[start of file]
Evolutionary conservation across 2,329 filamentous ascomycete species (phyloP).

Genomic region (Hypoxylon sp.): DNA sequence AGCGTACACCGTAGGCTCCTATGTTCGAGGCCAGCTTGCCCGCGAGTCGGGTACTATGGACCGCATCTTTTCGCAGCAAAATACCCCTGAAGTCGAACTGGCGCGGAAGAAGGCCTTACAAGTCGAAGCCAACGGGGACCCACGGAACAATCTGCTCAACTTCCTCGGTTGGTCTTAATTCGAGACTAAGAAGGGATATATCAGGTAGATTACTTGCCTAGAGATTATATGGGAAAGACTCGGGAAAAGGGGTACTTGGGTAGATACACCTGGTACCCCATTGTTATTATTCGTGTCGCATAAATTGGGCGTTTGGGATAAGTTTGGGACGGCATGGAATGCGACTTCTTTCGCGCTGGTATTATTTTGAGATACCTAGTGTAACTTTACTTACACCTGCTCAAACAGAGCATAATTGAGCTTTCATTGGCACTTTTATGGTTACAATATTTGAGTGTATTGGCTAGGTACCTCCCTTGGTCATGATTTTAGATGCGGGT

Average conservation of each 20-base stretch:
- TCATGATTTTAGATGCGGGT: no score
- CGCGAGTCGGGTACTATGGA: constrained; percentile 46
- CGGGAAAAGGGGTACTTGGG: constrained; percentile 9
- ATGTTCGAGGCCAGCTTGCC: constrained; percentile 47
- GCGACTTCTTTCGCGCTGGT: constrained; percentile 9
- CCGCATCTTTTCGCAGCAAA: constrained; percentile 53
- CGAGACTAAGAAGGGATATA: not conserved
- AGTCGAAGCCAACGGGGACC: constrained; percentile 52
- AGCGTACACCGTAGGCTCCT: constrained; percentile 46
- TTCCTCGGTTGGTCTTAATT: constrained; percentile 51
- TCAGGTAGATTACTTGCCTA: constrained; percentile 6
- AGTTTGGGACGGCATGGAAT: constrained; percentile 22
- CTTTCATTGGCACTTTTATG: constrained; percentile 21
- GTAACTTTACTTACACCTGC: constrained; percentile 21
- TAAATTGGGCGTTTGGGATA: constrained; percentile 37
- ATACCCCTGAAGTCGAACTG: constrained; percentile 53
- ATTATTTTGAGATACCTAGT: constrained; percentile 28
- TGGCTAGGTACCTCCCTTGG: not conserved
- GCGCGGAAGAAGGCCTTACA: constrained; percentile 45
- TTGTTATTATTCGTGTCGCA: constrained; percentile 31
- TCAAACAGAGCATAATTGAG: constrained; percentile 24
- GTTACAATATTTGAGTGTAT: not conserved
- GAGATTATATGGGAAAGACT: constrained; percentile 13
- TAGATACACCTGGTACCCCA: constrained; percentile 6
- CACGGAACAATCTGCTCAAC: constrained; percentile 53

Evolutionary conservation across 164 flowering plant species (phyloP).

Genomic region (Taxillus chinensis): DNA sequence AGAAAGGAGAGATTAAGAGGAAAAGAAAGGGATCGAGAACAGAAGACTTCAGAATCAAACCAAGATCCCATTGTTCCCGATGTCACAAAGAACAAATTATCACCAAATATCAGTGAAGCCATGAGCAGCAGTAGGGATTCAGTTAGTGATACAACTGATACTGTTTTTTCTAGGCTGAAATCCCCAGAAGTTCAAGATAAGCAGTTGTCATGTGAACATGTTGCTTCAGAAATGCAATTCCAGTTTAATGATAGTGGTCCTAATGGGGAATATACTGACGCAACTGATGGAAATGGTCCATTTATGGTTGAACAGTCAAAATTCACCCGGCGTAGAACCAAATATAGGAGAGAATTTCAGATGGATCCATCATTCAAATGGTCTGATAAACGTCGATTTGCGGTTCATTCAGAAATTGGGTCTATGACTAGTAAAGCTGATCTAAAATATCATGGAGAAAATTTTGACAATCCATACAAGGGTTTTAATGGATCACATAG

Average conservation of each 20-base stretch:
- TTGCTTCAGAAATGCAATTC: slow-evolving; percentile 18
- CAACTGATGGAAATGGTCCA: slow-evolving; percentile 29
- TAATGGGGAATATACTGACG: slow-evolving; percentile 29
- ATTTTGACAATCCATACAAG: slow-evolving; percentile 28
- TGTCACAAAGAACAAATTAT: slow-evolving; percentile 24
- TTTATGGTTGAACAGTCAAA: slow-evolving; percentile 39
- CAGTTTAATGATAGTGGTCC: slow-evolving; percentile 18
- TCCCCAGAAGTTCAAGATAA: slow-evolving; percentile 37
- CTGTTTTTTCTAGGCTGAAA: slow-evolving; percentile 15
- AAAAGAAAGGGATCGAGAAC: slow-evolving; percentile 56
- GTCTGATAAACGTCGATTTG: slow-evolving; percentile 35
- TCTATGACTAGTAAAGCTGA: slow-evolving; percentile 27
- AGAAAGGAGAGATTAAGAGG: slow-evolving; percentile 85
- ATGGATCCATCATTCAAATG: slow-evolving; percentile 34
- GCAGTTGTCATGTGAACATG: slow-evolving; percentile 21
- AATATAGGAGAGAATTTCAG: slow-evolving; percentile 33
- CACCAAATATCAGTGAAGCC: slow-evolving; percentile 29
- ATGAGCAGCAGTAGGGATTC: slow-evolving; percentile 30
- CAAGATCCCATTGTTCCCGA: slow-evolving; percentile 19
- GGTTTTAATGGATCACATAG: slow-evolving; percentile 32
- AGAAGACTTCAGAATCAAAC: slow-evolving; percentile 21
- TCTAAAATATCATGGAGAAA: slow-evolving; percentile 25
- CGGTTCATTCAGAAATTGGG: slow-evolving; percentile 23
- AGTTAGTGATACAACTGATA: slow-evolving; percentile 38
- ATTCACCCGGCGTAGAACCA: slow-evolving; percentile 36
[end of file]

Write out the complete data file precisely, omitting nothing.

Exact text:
Evolutionary conservation across 2,329 filamentous ascomycete species (phyloP).

Genomic region (Hypoxylon sp.): DNA sequence AGCGTACACCGTAGGCTCCTATGTTCGAGGCCAGCTTGCCCGCGAGTCGGGTACTATGGACCGCATCTTTTCGCAGCAAAATACCCCTGAAGTCGAACTGGCGCGGAAGAAGGCCTTACAAGTCGAAGCCAACGGGGACCCACGGAACAATCTGCTCAACTTCCTCGGTTGGTCTTAATTCGAGACTAAGAAGGGATATATCAGGTAGATTACTTGCCTAGAGATTATATGGGAAAGACTCGGGAAAAGGGGTACTTGGGTAGATACACCTGGTACCCCATTGTTATTATTCGTGTCGCATAAATTGGGCGTTTGGGATAAGTTTGGGACGGCATGGAATGCGACTTCTTTCGCGCTGGTATTATTTTGAGATACCTAGTGTAACTTTACTTACACCTGCTCAAACAGAGCATAATTGAGCTTTCATTGGCACTTTTATGGTTACAATATTTGAGTGTATTGGCTAGGTACCTCCCTTGGTCATGATTTTAGATGCGGGT

Average conservation of each 20-base stretch:
- TCATGATTTTAGATGCGGGT: no score
- CGCGAGTCGGGTACTATGGA: constrained; percentile 46
- CGGGAAAAGGGGTACTTGGG: constrained; percentile 9
- ATGTTCGAGGCCAGCTTGCC: constrained; percentile 47
- GCGACTTCTTTCGCGCTGGT: constrained; percentile 9
- CCGCATCTTTTCGCAGCAAA: constrained; percentile 53
- CGAGACTAAGAAGGGATATA: not conserved
- AGTCGAAGCCAACGGGGACC: constrained; percentile 52
- AGCGTACACCGTAGGCTCCT: constrained; percentile 46
- TTCCTCGGTTGGTCTTAATT: constrained; percentile 51
- TCAGGTAGATTACTTGCCTA: constrained; percentile 6
- AGTTTGGGACGGCATGGAAT: constrained; percentile 22
- CTTTCATTGGCACTTTTATG: constrained; percentile 21
- GTAACTTTACTTACACCTGC: constrained; percentile 21
- TAAATTGGGCGTTTGGGATA: constrained; percentile 37
- ATACCCCTGAAGTCGAACTG: constrained; percentile 53
- ATTATTTTGAGATACCTAGT: constrained; percentile 28
- TGGCTAGGTACCTCCCTTGG: not conserved
- GCGCGGAAGAAGGCCTTACA: constrained; percentile 45
- TTGTTATTATTCGTGTCGCA: constrained; percentile 31
- TCAAACAGAGCATAATTGAG: constrained; percentile 24
- GTTACAATATTTGAGTGTAT: not conserved
- GAGATTATATGGGAAAGACT: constrained; percentile 13
- TAGATACACCTGGTACCCCA: constrained; percentile 6
- CACGGAACAATCTGCTCAAC: constrained; percentile 53

Evolutionary conservation across 164 flowering plant species (phyloP).

Genomic region (Taxillus chinensis): DNA sequence AGAAAGGAGAGATTAAGAGGAAAAGAAAGGGATCGAGAACAGAAGACTTCAGAATCAAACCAAGATCCCATTGTTCCCGATGTCACAAAGAACAAATTATCACCAAATATCAGTGAAGCCATGAGCAGCAGTAGGGATTCAGTTAGTGATACAACTGATACTGTTTTTTCTAGGCTGAAATCCCCAGAAGTTCAAGATAAGCAGTTGTCATGTGAACATGTTGCTTCAGAAATGCAATTCCAGTTTAATGATAGTGGTCCTAATGGGGAATATACTGACGCAACTGATGGAAATGGTCCATTTATGGTTGAACAGTCAAAATTCACCCGGCGTAGAACCAAATATAGGAGAGAATTTCAGATGGATCCATCATTCAAATGGTCTGATAAACGTCGATTTGCGGTTCATTCAGAAATTGGGTCTATGACTAGTAAAGCTGATCTAAAATATCATGGAGAAAATTTTGACAATCCATACAAGGGTTTTAATGGATCACATAG

Average conservation of each 20-base stretch:
- TTGCTTCAGAAATGCAATTC: slow-evolving; percentile 18
- CAACTGATGGAAATGGTCCA: slow-evolving; percentile 29
- TAATGGGGAATATACTGACG: slow-evolving; percentile 29
- ATTTTGACAATCCATACAAG: slow-evolving; percentile 28
- TGTCACAAAGAACAAATTAT: slow-evolving; percentile 24
- TTTATGGTTGAACAGTCAAA: slow-evolving; percentile 39
- CAGTTTAATGATAGTGGTCC: slow-evolving; percentile 18
- TCCCCAGAAGTTCAAGATAA: slow-evolving; percentile 37
- CTGTTTTTTCTAGGCTGAAA: slow-evolving; percentile 15
- AAAAGAAAGGGATCGAGAAC: slow-evolving; percentile 56
- GTCTGATAAACGTCGATTTG: slow-evolving; percentile 35
- TCTATGACTAGTAAAGCTGA: slow-evolving; percentile 27
- AGAAAGGAGAGATTAAGAGG: slow-evolving; percentile 85
- ATGGATCCATCATTCAAATG: slow-evolving; percentile 34
- GCAGTTGTCATGTGAACATG: slow-evolving; percentile 21
- AATATAGGAGAGAATTTCAG: slow-evolving; percentile 33
- CACCAAATATCAGTGAAGCC: slow-evolving; percentile 29
- ATGAGCAGCAGTAGGGATTC: slow-evolving; percentile 30
- CAAGATCCCATTGTTCCCGA: slow-evolving; percentile 19
- GGTTTTAATGGATCACATAG: slow-evolving; percentile 32
- AGAAGACTTCAGAATCAAAC: slow-evolving; percentile 21
- TCTAAAATATCATGGAGAAA: slow-evolving; percentile 25
- CGGTTCATTCAGAAATTGGG: slow-evolving; percentile 23
- AGTTAGTGATACAACTGATA: slow-evolving; percentile 38
- ATTCACCCGGCGTAGAACCA: slow-evolving; percentile 36